The Sahel Women’s Empowerment and Demographic Dividend project (SWEDD) project is financed by the World Bank and implemented by the governments of Benin, Burkina Faso, Chad, Côte d’Ivoire, Mali, Mauritania and Niger. It aims to empower women and adolescent girls and increase their access to quality education and reproductive, child and maternal health services. he project mobilizes all of society to harness the tremendous economic potential of women, from religious leaders, legislators and health workers to mothers and husbands.
The government of Burkina Faso has a strong interest in strengthening its social safety nets provision to better support the country’s poorest and most vulnerable households. It has demonstrated this commitment through past investments in social protection. Against a backdrop of limited public finances and budgetary constraints, it is critical to ensure that the resources allocated for social protection, and for social safety nets, are cost-effective.
Children with uncomplicated severe acute malnutrition (SAM) are treated at home with ready-to-use therapeutic foods (RUTFs). The current RUTF dose is prescribed according to the weight of the child to fulfil 100% of their nutritional needs until discharge. However, there is doubt concerning the dose, as it seems to be shared, resulting in suboptimal cost-efficiency of SAM treatment. We investigated the efficacy of a reduced RUTF dose in community-based treatment of uncomplicated SAM.
Does financial compensation for providing environmental conservation, improve the food security of the rural poor in the drylands of Sub-Saharan Africa? This paper explores this question using data from a randomized controlled trial of a large scale reforestation implemented by the Government of Burkina Faso. Members of communities located around selected protected forests were invited to plant indigenous tree species on degraded areas, and to take care of their maintenance.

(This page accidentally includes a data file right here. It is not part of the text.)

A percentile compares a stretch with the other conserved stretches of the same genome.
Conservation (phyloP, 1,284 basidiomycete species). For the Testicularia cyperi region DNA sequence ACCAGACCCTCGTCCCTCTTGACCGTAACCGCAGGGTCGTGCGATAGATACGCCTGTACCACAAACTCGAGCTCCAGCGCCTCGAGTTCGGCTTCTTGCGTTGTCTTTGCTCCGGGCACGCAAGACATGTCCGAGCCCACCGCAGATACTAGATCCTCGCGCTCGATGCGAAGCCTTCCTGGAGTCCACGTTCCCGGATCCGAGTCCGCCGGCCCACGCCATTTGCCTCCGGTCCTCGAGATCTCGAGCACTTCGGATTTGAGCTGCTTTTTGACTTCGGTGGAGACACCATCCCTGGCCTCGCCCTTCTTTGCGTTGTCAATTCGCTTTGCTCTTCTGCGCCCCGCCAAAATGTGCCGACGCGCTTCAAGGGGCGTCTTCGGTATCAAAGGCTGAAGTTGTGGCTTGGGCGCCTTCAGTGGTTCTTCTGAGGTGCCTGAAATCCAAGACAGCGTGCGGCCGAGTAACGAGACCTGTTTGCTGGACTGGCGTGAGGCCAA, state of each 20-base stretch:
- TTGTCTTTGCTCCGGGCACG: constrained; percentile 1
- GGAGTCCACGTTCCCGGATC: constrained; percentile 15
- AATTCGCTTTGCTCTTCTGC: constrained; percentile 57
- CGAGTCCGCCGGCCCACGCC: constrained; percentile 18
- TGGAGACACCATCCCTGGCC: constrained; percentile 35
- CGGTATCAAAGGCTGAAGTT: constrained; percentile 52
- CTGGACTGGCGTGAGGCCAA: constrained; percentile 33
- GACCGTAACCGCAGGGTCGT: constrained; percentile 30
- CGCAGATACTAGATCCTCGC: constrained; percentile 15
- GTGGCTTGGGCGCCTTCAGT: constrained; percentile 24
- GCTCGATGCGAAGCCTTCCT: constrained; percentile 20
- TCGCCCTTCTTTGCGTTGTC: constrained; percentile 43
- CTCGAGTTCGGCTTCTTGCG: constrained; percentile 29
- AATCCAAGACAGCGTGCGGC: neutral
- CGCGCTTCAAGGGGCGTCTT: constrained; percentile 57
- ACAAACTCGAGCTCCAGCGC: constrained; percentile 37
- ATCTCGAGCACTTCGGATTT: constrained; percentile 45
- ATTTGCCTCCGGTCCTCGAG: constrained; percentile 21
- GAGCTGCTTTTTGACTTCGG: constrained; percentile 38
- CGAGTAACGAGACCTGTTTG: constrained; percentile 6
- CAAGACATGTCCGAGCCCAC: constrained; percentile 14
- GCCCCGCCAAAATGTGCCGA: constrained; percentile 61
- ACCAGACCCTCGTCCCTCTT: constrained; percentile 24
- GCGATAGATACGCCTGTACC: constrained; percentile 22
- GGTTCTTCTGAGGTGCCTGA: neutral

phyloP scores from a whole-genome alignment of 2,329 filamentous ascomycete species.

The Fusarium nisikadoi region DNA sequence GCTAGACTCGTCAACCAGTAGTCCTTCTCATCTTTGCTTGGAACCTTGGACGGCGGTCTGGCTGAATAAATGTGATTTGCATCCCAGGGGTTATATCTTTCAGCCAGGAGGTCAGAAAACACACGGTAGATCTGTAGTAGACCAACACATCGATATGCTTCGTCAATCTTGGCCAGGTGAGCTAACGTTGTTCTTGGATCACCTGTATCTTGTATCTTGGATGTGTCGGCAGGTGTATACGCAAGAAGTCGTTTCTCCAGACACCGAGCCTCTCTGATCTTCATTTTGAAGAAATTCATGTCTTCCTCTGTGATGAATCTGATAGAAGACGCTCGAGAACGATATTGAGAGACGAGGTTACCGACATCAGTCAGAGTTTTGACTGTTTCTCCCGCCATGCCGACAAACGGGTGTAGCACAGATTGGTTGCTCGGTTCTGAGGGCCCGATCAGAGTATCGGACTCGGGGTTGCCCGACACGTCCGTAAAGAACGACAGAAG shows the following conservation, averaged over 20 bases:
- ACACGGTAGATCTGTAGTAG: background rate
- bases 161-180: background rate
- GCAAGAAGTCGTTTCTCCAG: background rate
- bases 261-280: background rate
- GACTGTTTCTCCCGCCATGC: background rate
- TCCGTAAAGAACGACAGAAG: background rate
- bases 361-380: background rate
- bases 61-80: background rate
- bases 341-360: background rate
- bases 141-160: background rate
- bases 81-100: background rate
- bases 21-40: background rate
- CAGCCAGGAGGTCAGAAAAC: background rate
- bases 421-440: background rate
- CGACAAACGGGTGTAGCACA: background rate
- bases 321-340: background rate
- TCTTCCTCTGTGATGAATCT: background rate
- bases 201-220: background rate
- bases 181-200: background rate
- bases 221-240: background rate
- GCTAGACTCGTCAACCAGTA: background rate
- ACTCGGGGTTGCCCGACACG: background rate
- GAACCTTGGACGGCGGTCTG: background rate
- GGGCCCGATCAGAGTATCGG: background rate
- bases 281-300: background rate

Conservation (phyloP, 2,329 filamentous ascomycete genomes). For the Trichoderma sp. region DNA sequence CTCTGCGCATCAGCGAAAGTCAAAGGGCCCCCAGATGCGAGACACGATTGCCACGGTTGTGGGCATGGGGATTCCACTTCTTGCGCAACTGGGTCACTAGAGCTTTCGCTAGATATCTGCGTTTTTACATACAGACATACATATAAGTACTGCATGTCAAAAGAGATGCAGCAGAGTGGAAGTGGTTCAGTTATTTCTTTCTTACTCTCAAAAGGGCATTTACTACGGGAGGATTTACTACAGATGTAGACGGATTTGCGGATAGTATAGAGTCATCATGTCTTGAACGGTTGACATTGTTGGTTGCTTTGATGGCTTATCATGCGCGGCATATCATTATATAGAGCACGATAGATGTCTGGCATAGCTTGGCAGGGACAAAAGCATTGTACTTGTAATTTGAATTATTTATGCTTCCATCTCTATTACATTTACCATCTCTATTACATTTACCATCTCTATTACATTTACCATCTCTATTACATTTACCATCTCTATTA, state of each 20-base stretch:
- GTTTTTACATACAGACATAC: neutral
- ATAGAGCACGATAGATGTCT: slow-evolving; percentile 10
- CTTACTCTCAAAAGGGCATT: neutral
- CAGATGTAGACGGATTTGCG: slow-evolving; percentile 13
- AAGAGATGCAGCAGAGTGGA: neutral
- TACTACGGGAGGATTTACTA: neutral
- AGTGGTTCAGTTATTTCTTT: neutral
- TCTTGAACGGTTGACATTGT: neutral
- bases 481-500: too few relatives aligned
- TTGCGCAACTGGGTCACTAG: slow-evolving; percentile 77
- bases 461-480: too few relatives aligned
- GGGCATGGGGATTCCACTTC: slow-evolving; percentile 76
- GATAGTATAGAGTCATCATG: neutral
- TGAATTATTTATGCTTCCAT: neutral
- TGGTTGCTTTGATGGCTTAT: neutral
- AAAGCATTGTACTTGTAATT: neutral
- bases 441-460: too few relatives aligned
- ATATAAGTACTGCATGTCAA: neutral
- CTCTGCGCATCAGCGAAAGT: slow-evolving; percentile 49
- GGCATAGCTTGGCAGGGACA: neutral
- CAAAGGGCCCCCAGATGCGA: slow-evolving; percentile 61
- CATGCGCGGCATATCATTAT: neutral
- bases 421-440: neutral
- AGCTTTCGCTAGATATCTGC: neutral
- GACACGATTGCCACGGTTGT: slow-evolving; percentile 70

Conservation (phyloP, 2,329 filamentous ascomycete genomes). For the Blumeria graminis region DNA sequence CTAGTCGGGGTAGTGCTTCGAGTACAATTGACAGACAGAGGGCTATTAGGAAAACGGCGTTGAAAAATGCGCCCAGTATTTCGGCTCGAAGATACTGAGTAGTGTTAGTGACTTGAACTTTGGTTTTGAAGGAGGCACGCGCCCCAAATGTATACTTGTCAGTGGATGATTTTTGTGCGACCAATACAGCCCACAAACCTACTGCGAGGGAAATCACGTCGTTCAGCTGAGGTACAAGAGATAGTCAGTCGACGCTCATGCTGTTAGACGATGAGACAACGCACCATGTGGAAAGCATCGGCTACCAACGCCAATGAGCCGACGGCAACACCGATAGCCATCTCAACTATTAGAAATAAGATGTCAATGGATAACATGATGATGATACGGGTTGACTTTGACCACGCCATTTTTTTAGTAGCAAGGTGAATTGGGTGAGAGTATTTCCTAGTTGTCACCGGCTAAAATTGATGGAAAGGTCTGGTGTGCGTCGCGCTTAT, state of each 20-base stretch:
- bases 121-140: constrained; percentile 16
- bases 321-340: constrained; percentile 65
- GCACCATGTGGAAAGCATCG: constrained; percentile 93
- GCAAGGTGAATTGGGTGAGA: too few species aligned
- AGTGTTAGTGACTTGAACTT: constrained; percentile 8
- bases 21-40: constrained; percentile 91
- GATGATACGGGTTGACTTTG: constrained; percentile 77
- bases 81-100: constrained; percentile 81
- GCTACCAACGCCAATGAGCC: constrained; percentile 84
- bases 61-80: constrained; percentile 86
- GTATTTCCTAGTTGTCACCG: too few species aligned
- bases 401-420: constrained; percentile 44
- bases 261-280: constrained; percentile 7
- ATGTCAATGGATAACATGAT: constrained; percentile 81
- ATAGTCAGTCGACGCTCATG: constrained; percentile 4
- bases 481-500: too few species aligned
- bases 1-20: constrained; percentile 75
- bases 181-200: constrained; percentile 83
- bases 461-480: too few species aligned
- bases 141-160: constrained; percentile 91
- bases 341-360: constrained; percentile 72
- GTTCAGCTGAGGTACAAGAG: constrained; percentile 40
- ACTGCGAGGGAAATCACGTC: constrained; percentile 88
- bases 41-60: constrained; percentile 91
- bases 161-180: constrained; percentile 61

Humanitarian agencies are setting up innovative climate risk insurance policies to protect up to 1.3 million people in West Africa from catastrophic drought. The countries benefitting include Senegal, Mali, Mauritania, Burkina Faso and the Gambia. These policies will unleash funds to assist vulnerable communities threatened by drought before it reaches catastrophic levels. Collectively, the purchased policies could release a total of US$ 49.5 million across the five countries.
Public works programmes serve as an important safety net by providing temporary jobs to vulnerable households during adverse times. Yet, despite growing recognition that inadequate child care is an important issue, few social protection programmes offer viable solutions. In Burkina Faso, however, an innovative approach to public works and childcare is functioning, and gaining attention in neighbouring countries.